I'm not at one of the fires, but that suits me fine; I'd rather chant than mess with ghee and worry about whether the fire is burning well. The chant is awesome enough, and I'm getting better at it each day. Each day it seems to get richer and deeper. And there's a lot of depth to discover. Even if you haven't a clue what the words mean the Rudram is imposing. Its eleven chapters fall into four large sections, each with its own rhythms. Complexly structured verse gives way to paired phrases and then to paired words. The pace accelerates gradually but unstoppably until the mantra opens up into the expansive verse of the final chapter. Simply negotiating the tongue-twisting Sanskrit for a cycle feels like winding yourself up they way you'd wind up a coiled spring and letting yourself go at the close.
The words do mean something, though, and they're both perplexing and challenging. Shiva is where all the opposites meet. The Nataraj image, after all, depicts him in the act of both creating and destroying the world, and in stories he is both the great ascetic and the insatiable lover, the killer and the healer. The deity we honor is contradiction itself, everything and nothing, beyond good and evil, beyond any possibility of grasping or even thinking about:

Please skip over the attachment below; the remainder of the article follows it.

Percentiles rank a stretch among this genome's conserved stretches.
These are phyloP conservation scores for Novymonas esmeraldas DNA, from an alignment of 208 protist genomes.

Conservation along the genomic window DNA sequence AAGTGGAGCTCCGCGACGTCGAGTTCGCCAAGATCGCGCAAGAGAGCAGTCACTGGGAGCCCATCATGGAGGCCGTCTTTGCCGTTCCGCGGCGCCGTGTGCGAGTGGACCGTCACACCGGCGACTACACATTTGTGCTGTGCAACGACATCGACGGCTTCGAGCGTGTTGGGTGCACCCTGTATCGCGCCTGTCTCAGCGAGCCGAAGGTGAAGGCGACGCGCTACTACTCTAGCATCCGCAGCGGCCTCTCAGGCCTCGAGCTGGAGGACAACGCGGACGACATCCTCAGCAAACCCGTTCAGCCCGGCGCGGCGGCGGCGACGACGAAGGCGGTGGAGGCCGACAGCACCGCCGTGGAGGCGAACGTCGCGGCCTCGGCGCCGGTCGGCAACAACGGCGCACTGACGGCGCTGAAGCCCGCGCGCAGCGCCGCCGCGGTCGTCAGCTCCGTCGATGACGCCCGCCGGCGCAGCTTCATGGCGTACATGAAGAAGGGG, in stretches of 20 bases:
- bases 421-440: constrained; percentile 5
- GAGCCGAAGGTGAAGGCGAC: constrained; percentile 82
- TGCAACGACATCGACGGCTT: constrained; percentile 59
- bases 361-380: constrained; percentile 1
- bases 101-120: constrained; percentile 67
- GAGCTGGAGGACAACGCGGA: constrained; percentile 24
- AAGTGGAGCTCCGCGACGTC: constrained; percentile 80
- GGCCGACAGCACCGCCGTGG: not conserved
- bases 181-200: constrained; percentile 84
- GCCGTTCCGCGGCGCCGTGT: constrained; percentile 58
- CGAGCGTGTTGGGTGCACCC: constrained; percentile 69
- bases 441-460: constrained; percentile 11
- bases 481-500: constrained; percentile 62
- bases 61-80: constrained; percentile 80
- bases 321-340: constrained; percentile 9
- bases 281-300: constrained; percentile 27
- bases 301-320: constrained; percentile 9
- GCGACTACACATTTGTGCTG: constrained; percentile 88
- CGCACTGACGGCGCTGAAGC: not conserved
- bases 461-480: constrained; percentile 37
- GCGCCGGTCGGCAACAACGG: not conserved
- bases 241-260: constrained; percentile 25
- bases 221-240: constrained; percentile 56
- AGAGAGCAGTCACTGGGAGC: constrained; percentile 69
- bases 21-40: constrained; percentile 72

Salutations to the trees tufted with green leaves; salutations to the Lord of the cattle.
Salutations to Him who is light yellow-red tinged and radiant; to the Lord of the pathways, salutations.
Salutations to Him who rides on the bull, to him who has the power to pierce all things, to the Lord of food, salutations.1
That makes some kind of sense, as does the chant's list of occupations and objects, because Shiva, like the Goddess who is ultimately not separate from him, is all that there is:
Salutations to you who are in the form of those who teach the chariot driving to others, and those who drive the vehicles themselves.
Salutations to you who are in the form of carpenters and fashioners of chariots.
Salutations to you who are in the form of those who mold clay and make mud vessels, and artisans working in the metals.